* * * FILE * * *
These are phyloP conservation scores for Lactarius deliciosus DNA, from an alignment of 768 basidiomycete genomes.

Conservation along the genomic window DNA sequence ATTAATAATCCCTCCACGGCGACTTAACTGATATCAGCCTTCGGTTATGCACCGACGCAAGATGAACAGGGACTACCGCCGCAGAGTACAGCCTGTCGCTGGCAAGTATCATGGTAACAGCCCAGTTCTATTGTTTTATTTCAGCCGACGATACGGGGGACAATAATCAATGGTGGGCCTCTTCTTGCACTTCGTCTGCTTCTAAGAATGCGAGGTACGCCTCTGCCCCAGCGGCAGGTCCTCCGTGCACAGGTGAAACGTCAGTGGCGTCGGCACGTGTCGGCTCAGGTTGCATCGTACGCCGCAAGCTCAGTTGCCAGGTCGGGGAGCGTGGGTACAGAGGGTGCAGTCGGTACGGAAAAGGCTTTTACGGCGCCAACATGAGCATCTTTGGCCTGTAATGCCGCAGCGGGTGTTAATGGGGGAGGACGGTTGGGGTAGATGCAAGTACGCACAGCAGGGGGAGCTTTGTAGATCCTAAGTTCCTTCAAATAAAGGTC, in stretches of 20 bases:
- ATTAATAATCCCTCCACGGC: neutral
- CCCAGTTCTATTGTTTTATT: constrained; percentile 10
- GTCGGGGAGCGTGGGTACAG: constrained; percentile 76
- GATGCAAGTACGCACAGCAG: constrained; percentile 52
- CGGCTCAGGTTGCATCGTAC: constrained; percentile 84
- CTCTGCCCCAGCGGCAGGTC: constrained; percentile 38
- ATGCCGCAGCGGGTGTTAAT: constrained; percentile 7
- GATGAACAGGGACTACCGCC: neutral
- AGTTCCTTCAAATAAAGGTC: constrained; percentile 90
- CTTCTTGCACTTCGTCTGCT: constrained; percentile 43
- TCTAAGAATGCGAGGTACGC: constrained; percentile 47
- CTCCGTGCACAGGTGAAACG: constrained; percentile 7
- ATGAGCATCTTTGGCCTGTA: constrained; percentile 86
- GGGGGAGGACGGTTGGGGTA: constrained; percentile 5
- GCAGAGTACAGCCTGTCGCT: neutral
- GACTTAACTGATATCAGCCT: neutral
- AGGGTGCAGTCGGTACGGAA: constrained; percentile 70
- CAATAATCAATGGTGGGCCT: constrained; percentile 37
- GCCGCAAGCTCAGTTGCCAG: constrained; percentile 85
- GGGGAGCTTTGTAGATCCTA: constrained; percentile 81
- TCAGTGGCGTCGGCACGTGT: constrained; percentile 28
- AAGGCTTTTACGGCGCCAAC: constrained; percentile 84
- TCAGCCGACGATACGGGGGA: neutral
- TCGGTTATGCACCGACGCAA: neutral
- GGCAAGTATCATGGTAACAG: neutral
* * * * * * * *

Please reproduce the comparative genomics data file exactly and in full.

These are phyloP conservation scores for Lactarius deliciosus DNA, from an alignment of 768 basidiomycete genomes.

Conservation along the genomic window DNA sequence ATTAATAATCCCTCCACGGCGACTTAACTGATATCAGCCTTCGGTTATGCACCGACGCAAGATGAACAGGGACTACCGCCGCAGAGTACAGCCTGTCGCTGGCAAGTATCATGGTAACAGCCCAGTTCTATTGTTTTATTTCAGCCGACGATACGGGGGACAATAATCAATGGTGGGCCTCTTCTTGCACTTCGTCTGCTTCTAAGAATGCGAGGTACGCCTCTGCCCCAGCGGCAGGTCCTCCGTGCACAGGTGAAACGTCAGTGGCGTCGGCACGTGTCGGCTCAGGTTGCATCGTACGCCGCAAGCTCAGTTGCCAGGTCGGGGAGCGTGGGTACAGAGGGTGCAGTCGGTACGGAAAAGGCTTTTACGGCGCCAACATGAGCATCTTTGGCCTGTAATGCCGCAGCGGGTGTTAATGGGGGAGGACGGTTGGGGTAGATGCAAGTACGCACAGCAGGGGGAGCTTTGTAGATCCTAAGTTCCTTCAAATAAAGGTC, in stretches of 20 bases:
- ATTAATAATCCCTCCACGGC: neutral
- CCCAGTTCTATTGTTTTATT: constrained; percentile 10
- GTCGGGGAGCGTGGGTACAG: constrained; percentile 76
- GATGCAAGTACGCACAGCAG: constrained; percentile 52
- CGGCTCAGGTTGCATCGTAC: constrained; percentile 84
- CTCTGCCCCAGCGGCAGGTC: constrained; percentile 38
- ATGCCGCAGCGGGTGTTAAT: constrained; percentile 7
- GATGAACAGGGACTACCGCC: neutral
- AGTTCCTTCAAATAAAGGTC: constrained; percentile 90
- CTTCTTGCACTTCGTCTGCT: constrained; percentile 43
- TCTAAGAATGCGAGGTACGC: constrained; percentile 47
- CTCCGTGCACAGGTGAAACG: constrained; percentile 7
- ATGAGCATCTTTGGCCTGTA: constrained; percentile 86
- GGGGGAGGACGGTTGGGGTA: constrained; percentile 5
- GCAGAGTACAGCCTGTCGCT: neutral
- GACTTAACTGATATCAGCCT: neutral
- AGGGTGCAGTCGGTACGGAA: constrained; percentile 70
- CAATAATCAATGGTGGGCCT: constrained; percentile 37
- GCCGCAAGCTCAGTTGCCAG: constrained; percentile 85
- GGGGAGCTTTGTAGATCCTA: constrained; percentile 81
- TCAGTGGCGTCGGCACGTGT: constrained; percentile 28
- AAGGCTTTTACGGCGCCAAC: constrained; percentile 84
- TCAGCCGACGATACGGGGGA: neutral
- TCGGTTATGCACCGACGCAA: neutral
- GGCAAGTATCATGGTAACAG: neutral